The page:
'Is this you, Celia ?' he inquired, looking at the photograph.
She gave a little rueful laugh and some of the tension eased out of her expression, 'Of course not ! That's my daughter Anne.' She looked at him, her eyes wide and her expression saddened, 'Anne is 27. What age are you, Daniel?'
He stepped a little closer to her and looked into her eyes with a quizzical look. ' Chronologically, Mrs Fenwick', he said slowly, ' I'm 24 - but some days I feel I'm 90 - and some days I know I'm just 19. And quite frequently I act as though I am 6. Don't you feel a bit like that, Celia ? Or are you always your real age... as people expect you to be?'
Mrs. Fenwick, chronologically aged 48, stood very still, the tempo of her heartbeat increasing. She looked up at Daniel as if trying to read his soul, her eyes searching his, then she turned away.
'What can I get you, Daniel? Whisky? Gin ? I'll join you in a gin. I had a couple before you came. Dutch courage and all that... but... ' her voice trailed away and she turned to face him again from where she stood next to the polished sideboard with its decanters and bottles.
Daniel moved to stand close to her and again reached out and took her elbow. This time she did not flinch but stood there looking into his face. He smiled and squeezed her arm gently. The material of her dress was soft and warm and as he took his hand away he slid his fingers down her forearm and gave her hand a little squeeze, held it for a moment then let go. He noticed how creamy her skin was. It had a light brown olive tinge to it. Her eyes darkened a trace and her lips parted.
'Could I possibly have a cup of tea? I missed lunch but a cup of tea would be just great'. Daniel stepped back as he spoke and gave her space.
Relief and reassurance lit her face, ' Tea? Why of course you can. Please have a seat, Daniel. Take your jacket off and make yourself comfortable. You must be hungry. Would you like something to eat?'
Daniel stood up and peeled off his jacket. 'Please don't go to any trouble, Mrs. Fenwick A cup of tea will be fine.'
'It's no trouble,' she fussed, ushering him to sit down. He sat on the settee. 'I have some salmon sandwiches left over from my own lunch. I'll just go and get things ready'
She turned in the doorway.' Will you be all right for a few minutes. I'll be as quick as I can. You can put on the tele if you wish'
'I'll be fine', he assured her, 'you are spoiling me, Mrs. Fenwick, Oh! May I play the piano,? It's been a long time since I saw such a lovely one. May I?'
Surprise and pleasure shone in her eyes, 'Why of course, Daniel. That will be lovely'. 'I'll leave the door open so I can hear you.'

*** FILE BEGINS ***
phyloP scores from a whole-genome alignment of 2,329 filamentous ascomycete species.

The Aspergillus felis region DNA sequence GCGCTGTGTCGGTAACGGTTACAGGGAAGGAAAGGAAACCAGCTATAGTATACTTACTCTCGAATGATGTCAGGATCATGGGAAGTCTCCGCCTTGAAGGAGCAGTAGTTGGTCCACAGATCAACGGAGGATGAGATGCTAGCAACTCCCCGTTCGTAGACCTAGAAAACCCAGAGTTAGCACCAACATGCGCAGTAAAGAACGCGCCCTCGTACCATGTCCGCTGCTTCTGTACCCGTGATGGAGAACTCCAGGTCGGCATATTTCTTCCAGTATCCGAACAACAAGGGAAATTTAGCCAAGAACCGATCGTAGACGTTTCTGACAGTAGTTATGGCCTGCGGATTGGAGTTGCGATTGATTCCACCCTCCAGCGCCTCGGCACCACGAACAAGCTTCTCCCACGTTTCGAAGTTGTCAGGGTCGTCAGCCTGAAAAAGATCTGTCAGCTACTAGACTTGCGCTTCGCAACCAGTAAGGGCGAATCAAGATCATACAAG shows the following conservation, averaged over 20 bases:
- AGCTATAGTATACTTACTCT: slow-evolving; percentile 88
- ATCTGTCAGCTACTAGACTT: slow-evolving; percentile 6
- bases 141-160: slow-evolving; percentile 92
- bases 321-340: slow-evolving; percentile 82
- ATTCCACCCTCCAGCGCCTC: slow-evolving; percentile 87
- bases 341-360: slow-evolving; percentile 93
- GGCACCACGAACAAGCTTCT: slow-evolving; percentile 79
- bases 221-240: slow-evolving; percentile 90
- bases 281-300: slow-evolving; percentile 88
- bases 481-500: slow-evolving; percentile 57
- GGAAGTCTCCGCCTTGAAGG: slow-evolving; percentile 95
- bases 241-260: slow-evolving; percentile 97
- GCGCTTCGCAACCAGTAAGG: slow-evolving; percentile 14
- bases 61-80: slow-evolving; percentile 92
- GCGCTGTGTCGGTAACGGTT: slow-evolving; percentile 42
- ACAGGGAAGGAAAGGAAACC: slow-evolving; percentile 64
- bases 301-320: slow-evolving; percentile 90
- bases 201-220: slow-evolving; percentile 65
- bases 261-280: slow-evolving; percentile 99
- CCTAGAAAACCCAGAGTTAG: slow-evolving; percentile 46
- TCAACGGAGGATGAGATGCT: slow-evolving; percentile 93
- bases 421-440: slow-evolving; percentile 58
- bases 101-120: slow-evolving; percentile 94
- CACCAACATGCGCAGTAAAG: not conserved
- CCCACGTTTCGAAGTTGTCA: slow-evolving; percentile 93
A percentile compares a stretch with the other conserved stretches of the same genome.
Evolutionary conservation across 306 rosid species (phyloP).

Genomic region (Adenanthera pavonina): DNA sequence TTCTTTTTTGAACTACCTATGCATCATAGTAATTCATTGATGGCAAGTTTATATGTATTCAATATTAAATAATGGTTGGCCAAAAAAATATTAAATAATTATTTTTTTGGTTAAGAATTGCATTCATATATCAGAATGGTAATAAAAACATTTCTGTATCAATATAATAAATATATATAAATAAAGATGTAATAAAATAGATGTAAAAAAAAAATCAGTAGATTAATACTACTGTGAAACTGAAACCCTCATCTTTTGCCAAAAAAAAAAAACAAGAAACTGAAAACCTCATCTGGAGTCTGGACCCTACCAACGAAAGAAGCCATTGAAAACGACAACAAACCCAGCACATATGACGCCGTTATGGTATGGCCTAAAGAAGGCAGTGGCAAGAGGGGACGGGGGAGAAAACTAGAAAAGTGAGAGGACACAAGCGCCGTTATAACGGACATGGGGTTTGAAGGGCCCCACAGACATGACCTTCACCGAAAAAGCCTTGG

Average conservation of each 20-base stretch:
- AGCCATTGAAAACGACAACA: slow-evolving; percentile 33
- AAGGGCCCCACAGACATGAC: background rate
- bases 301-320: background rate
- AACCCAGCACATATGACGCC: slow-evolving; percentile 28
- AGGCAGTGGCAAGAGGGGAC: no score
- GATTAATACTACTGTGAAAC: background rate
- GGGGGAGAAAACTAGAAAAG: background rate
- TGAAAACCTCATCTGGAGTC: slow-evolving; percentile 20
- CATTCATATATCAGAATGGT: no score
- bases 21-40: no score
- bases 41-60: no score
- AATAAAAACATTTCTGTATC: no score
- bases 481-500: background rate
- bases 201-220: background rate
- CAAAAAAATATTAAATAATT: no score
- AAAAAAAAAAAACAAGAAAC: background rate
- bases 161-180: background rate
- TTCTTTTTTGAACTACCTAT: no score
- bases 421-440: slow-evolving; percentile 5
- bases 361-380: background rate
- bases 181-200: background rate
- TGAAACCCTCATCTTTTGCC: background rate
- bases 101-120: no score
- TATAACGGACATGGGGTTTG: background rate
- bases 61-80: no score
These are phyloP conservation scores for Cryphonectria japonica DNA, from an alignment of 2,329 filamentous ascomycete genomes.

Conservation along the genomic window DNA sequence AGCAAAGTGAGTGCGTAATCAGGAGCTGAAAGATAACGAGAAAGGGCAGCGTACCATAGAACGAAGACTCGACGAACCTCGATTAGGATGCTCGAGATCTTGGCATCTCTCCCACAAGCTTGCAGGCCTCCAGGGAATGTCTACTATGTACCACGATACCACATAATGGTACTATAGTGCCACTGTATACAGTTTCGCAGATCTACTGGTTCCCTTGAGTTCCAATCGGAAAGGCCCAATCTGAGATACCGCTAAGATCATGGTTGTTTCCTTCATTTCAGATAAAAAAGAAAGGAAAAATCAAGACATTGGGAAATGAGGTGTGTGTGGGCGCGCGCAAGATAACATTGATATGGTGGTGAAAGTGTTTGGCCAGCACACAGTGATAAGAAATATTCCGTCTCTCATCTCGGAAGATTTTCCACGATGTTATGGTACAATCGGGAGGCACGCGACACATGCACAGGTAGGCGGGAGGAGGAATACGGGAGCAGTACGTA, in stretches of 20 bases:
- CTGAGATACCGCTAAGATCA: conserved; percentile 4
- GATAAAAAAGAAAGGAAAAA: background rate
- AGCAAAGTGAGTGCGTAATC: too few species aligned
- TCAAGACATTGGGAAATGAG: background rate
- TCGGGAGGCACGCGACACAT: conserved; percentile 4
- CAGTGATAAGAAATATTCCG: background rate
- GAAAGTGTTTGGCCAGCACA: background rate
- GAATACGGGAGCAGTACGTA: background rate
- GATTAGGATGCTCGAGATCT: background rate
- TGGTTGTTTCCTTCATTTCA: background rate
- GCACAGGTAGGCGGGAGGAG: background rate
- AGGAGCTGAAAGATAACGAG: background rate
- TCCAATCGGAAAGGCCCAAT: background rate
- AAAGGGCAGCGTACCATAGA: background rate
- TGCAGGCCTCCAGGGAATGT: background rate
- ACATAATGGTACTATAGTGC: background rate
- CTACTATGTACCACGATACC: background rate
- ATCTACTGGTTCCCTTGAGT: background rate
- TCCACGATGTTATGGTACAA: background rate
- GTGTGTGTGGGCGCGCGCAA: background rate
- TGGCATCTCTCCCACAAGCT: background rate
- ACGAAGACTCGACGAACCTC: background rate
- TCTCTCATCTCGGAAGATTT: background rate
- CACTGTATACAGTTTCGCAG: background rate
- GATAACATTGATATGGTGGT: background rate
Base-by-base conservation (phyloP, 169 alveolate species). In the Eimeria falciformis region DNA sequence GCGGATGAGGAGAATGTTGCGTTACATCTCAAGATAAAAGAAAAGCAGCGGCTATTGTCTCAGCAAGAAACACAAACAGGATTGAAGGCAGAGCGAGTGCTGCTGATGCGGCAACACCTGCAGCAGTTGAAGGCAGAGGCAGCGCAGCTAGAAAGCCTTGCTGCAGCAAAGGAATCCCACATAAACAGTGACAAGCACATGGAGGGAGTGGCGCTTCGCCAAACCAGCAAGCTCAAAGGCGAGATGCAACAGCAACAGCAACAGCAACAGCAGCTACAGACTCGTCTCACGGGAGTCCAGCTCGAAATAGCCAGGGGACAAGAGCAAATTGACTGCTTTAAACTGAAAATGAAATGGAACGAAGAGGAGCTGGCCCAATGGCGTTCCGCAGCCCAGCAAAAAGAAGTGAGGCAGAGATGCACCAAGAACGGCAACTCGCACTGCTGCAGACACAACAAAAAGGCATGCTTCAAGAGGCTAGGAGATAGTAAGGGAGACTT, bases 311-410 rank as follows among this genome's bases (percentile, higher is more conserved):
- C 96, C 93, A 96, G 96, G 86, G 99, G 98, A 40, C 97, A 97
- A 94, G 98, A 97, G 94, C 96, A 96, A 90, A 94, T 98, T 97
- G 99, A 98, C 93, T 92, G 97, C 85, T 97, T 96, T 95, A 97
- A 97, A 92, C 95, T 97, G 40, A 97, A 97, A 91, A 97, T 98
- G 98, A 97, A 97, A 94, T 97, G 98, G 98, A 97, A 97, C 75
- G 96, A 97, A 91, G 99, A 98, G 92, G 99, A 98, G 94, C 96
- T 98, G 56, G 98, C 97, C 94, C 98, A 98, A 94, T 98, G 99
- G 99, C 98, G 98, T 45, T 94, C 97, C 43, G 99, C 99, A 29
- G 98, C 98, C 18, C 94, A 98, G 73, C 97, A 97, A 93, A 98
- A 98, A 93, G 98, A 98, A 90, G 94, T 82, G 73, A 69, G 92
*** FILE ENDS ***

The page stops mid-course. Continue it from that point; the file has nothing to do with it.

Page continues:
He played Schubert. The piano was in excellent tune and he was drawn into the beauty of the music. So much so that he did not hear her return. He was on the last few bars when he became aware of her at his back. As the last note died away she put a hand on his shoulder and in a husky whisper said,
' That was quite quite beautiful, Daniel. Really quite lovely... Come over and have your tea'
They sat a couple of feet apart on the settee at the coffee table, he with a napkin on his knees, she with her feet under her, as they ate the thinly sliced salmon sandwiches and drank from the fragile china cups. And they talked.
They talked of music and art, of books and the cinema. He listened as she spoke of her travels in the States and in South Africa. She spoke knowledgeably but with no sense of superiority. He listened avidly, always giving her time, but wary of any long pauses. They laughed together as they recounted funny things in films they had seen and books they had read. And she asked him about himself.
He told her of his university studies; of the bomb blast in London when on holiday two years ago, which had killed his parents and left his wife Denise severely crippled, with both legs amputated above the knee and unable to speak because of brain damage. Of the nursing home where she now spent most of her time; of the occasional week-ends when he brought her to stay in what had been his parents' house but where now he stayed alone; of how he had taken a course in physiotherapy to be able to deal with Denise when she was home.
And of his decision to try and earn money to help with the bills. And all of this he said in a quiet matter-of fact way without any sense of self-pity or pleading.
She listened gravely and at one point reached out to cover his hand. Her touch was cool, her palm slightly roughened.
'A house-wife's hand', he thought, 'this woman is rich but she enjoys doing things for herself.'
' You're a good man'. she said, 'A very honest, good man'.
.... There is more of this story ...